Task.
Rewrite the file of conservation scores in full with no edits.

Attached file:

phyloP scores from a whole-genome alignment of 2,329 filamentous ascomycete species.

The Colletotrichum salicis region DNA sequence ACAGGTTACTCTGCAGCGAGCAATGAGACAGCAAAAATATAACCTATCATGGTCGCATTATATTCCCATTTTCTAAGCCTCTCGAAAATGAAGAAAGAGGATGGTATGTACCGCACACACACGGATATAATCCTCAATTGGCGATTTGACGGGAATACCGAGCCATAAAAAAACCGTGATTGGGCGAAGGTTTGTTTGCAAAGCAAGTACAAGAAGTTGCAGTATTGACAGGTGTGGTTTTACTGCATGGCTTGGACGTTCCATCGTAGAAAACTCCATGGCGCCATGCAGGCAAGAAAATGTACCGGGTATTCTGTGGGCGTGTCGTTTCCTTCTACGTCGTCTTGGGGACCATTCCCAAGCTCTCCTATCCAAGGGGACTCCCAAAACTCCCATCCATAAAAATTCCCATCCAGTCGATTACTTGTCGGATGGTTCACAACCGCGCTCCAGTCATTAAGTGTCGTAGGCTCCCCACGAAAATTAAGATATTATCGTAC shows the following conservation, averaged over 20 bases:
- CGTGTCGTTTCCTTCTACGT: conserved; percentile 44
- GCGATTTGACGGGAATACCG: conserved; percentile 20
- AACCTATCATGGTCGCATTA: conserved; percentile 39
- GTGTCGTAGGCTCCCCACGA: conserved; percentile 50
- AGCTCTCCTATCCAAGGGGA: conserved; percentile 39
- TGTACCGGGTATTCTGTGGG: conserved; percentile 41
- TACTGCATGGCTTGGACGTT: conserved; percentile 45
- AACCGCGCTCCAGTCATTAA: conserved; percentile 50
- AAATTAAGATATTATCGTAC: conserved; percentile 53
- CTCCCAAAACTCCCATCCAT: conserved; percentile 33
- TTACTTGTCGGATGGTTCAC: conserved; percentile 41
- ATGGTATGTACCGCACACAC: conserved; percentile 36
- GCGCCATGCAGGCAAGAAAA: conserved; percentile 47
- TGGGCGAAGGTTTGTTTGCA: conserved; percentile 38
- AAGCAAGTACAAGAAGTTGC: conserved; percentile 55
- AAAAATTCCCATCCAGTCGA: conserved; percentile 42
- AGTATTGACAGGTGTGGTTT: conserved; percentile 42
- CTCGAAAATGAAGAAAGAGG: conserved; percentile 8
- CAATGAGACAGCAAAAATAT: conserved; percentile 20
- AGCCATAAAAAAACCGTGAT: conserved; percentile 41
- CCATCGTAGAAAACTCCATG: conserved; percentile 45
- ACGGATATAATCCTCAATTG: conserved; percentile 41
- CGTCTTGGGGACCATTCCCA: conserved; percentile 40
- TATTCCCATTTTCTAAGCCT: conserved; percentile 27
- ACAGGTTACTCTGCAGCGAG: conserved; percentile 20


phyloP scores from a whole-genome alignment of 2,329 filamentous ascomycete species.

The Colletotrichum salicis region DNA sequence ACAGGTTACTCTGCAGCGAGCAATGAGACAGCAAAAATATAACCTATCATGGTCGCATTATATTCCCATTTTCTAAGCCTCTCGAAAATGAAGAAAGAGGATGGTATGTACCGCACACACACGGATATAATCCTCAATTGGCGATTTGACGGGAATACCGAGCCATAAAAAAACCGTGATTGGGCGAAGGTTTGTTTGCAAAGCAAGTACAAGAAGTTGCAGTATTGACAGGTGTGGTTTTACTGCATGGCTTGGACGTTCCATCGTAGAAAACTCCATGGCGCCATGCAGGCAAGAAAATGTACCGGGTATTCTGTGGGCGTGTCGTTTCCTTCTACGTCGTCTTGGGGACCATTCCCAAGCTCTCCTATCCAAGGGGACTCCCAAAACTCCCATCCATAAAAATTCCCATCCAGTCGATTACTTGTCGGATGGTTCACAACCGCGCTCCAGTCATTAAGTGTCGTAGGCTCCCCACGAAAATTAAGATATTATCGTAC shows the following conservation, averaged over 20 bases:
- CGTGTCGTTTCCTTCTACGT: conserved; percentile 44
- GCGATTTGACGGGAATACCG: conserved; percentile 20
- AACCTATCATGGTCGCATTA: conserved; percentile 39
- GTGTCGTAGGCTCCCCACGA: conserved; percentile 50
- AGCTCTCCTATCCAAGGGGA: conserved; percentile 39
- TGTACCGGGTATTCTGTGGG: conserved; percentile 41
- TACTGCATGGCTTGGACGTT: conserved; percentile 45
- AACCGCGCTCCAGTCATTAA: conserved; percentile 50
- AAATTAAGATATTATCGTAC: conserved; percentile 53
- CTCCCAAAACTCCCATCCAT: conserved; percentile 33
- TTACTTGTCGGATGGTTCAC: conserved; percentile 41
- ATGGTATGTACCGCACACAC: conserved; percentile 36
- GCGCCATGCAGGCAAGAAAA: conserved; percentile 47
- TGGGCGAAGGTTTGTTTGCA: conserved; percentile 38
- AAGCAAGTACAAGAAGTTGC: conserved; percentile 55
- AAAAATTCCCATCCAGTCGA: conserved; percentile 42
- AGTATTGACAGGTGTGGTTT: conserved; percentile 42
- CTCGAAAATGAAGAAAGAGG: conserved; percentile 8
- CAATGAGACAGCAAAAATAT: conserved; percentile 20
- AGCCATAAAAAAACCGTGAT: conserved; percentile 41
- CCATCGTAGAAAACTCCATG: conserved; percentile 45
- ACGGATATAATCCTCAATTG: conserved; percentile 41
- CGTCTTGGGGACCATTCCCA: conserved; percentile 40
- TATTCCCATTTTCTAAGCCT: conserved; percentile 27
- ACAGGTTACTCTGCAGCGAG: conserved; percentile 20